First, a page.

Saphire Cabin, Purikura, Tokyo, Japan
Tokyo, Japan

Japanese Style Passaport-Type Photography

In the late 80s, two Japanese multinationals already saw conventional photo booths as museum pieces. They turned them into revolutionary machines and Japan surrendered to the Purikura phenomenon.

Man: an Ever Tested Species

It's in our genes. For the pleasure of participating, for titles, honor or money, competitions give meaning to the world. Some are more eccentric than others.
Horses under a snow, Iceland Never Ending Snow Island Fire
Husavik a Myvatn, Iceland

Endless Snow on the Island of Fire

When, in mid-May, Iceland already enjoys some sun warmth but the cold and snow persist, the inhabitants give in to an intriguing summer anxiety.
Lifou, Loyalty Islands, New Caledonia, Mme Moline popinée
LifouLoyalty Islands

The Greatest of the Loyalties

Lifou is the island in the middle of the three that make up the semi-francophone archipelago off New Caledonia. In time, the Kanak natives will decide if they want their paradise independent of the distant metropolis.
Portfolio, Got2Globe, Best Images, Photography, Images, Cleopatra, Dioscorides, Delos, Greece
Got2Globe Photo Portfolio
Got2Globe Portfolio

The Earthly and the Celestial

Sanahin Cable Car, Armenia
Alaverdi, Armenia

A Cable Car Called Ensejo

The top of the Debed River Gorge hides the Armenian monasteries of Sanahin and Haghpat and terraced Soviet apartment blocks. Its bottom houses the copper mine and smelter that sustains the city. Connecting these two worlds is a providential suspended cabin in which the people of Alaverdi count on traveling in the company of God.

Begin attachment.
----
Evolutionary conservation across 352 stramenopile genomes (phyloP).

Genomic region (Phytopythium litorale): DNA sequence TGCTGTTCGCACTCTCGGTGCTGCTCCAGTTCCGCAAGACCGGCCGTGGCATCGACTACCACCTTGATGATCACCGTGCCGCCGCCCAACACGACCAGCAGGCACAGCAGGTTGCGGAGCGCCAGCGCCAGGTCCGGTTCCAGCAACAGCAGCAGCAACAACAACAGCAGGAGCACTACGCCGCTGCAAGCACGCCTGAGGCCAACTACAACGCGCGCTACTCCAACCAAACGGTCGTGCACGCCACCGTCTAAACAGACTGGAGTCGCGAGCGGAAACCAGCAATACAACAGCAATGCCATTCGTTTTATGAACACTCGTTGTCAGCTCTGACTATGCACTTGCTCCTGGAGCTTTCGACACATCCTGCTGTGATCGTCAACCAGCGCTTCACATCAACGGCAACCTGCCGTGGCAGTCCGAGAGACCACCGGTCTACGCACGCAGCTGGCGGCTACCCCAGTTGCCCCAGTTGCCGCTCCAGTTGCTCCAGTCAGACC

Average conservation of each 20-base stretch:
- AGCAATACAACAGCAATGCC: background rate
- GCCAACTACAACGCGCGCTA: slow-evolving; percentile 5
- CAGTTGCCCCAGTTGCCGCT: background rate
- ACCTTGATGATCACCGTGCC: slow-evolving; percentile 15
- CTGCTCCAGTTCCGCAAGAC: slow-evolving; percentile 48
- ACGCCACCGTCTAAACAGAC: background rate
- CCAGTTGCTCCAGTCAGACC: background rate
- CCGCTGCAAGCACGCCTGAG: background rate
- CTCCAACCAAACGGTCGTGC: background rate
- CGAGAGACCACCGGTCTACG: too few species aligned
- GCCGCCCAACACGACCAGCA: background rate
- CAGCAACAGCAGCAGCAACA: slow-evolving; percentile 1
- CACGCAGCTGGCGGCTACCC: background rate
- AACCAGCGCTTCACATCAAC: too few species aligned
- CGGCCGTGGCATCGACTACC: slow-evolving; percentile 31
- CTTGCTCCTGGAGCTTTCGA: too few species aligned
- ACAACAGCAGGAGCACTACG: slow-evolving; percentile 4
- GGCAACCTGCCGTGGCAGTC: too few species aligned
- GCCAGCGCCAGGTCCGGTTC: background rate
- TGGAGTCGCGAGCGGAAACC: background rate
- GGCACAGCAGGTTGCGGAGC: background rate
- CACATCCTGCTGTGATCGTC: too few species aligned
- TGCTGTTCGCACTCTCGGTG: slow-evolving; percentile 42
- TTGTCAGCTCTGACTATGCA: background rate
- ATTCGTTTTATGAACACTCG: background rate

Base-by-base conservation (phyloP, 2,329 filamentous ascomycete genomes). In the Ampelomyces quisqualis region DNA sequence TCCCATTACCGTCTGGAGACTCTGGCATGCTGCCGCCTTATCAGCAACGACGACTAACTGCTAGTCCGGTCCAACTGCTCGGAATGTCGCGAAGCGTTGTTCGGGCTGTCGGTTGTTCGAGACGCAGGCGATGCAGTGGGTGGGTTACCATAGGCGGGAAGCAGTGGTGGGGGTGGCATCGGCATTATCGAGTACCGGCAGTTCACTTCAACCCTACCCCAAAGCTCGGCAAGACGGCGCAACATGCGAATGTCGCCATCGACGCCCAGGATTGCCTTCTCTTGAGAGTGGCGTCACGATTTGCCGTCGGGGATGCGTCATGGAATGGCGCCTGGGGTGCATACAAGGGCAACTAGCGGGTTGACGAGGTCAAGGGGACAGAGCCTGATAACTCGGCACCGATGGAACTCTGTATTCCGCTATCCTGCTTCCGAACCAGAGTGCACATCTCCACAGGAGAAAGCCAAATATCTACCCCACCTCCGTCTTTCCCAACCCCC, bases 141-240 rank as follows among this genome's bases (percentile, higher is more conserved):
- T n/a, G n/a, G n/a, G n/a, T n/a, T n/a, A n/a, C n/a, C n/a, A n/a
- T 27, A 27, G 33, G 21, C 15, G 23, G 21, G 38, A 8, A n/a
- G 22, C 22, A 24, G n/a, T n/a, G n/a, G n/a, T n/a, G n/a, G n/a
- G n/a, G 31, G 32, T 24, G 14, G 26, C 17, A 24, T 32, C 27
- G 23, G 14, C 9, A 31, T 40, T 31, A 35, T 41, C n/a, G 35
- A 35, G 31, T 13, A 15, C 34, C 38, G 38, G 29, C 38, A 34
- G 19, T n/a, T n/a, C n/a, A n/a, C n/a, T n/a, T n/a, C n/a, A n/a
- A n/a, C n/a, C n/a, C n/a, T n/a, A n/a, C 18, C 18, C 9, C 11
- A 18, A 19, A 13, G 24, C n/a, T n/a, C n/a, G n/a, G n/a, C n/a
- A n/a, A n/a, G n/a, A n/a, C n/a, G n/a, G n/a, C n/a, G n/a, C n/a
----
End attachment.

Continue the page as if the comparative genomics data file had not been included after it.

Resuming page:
The inevitable fishing

Florianopolis, Brazil

The South Atlantic Azorean Legacy

During the XNUMXth century, thousands of Portuguese islanders pursued better lives in the southern confines of Brazil. In the villages they founded, traces of affinity with the origins abound.

Northern Lights, Laponia, Rovaniemi, Finland, Fire Fox
Winter White
Lapland, Finland

In Search of the Fire Fox

Unique to the heights of the Earth are the northern or southern auroras, light phenomena generated by solar explosions. You Sami natives from Lapland they believed it to be a fiery fox that spread sparkles in the sky. Whatever they are, not even the nearly 30 degrees below zero that were felt in the far north of Finland could deter us from admiring them.
Cove, Big Sur, California, United States
Big Sur, USA

The Coast of All Refuges

Over 150km, the Californian coast is subjected to a vastness of mountains, ocean and fog. In this epic setting, hundreds of tormented souls follow in the footsteps of Jack Kerouac and Henri Miller.
Iguana in Tulum, Quintana Roo, Mexico
Yucatan, Mexico

The Sidereal Murphy's Law That Doomed the Dinosaurs

Scientists studying the crater caused by a meteorite impact 66 million years ago have come to a sweeping conclusion: it happened exactly over a section of the 13% of the Earth's surface susceptible to such devastation. It is a threshold zone on the Mexican Yucatan peninsula that a whim of the evolution of species allowed us to visit.
Sheki, Autumn in the Caucasus, Azerbaijan, Autumn Homes
Sheki, Azerbaijan

autumn in the caucasus

Lost among the snowy mountains that separate Europe from Asia, Sheki is one of Azerbaijan's most iconic towns. Its largely silky history includes periods of great harshness. When we visited it, autumn pastels added color to a peculiar post-Soviet and Muslim life.
El Cofete beach from the top of El Islote, Fuerteventura, Canary Islands, Spain
Natural Parks
Fuerteventura, Canary Islands, Spain (España)

Fuerteventura's Atlantic Ventura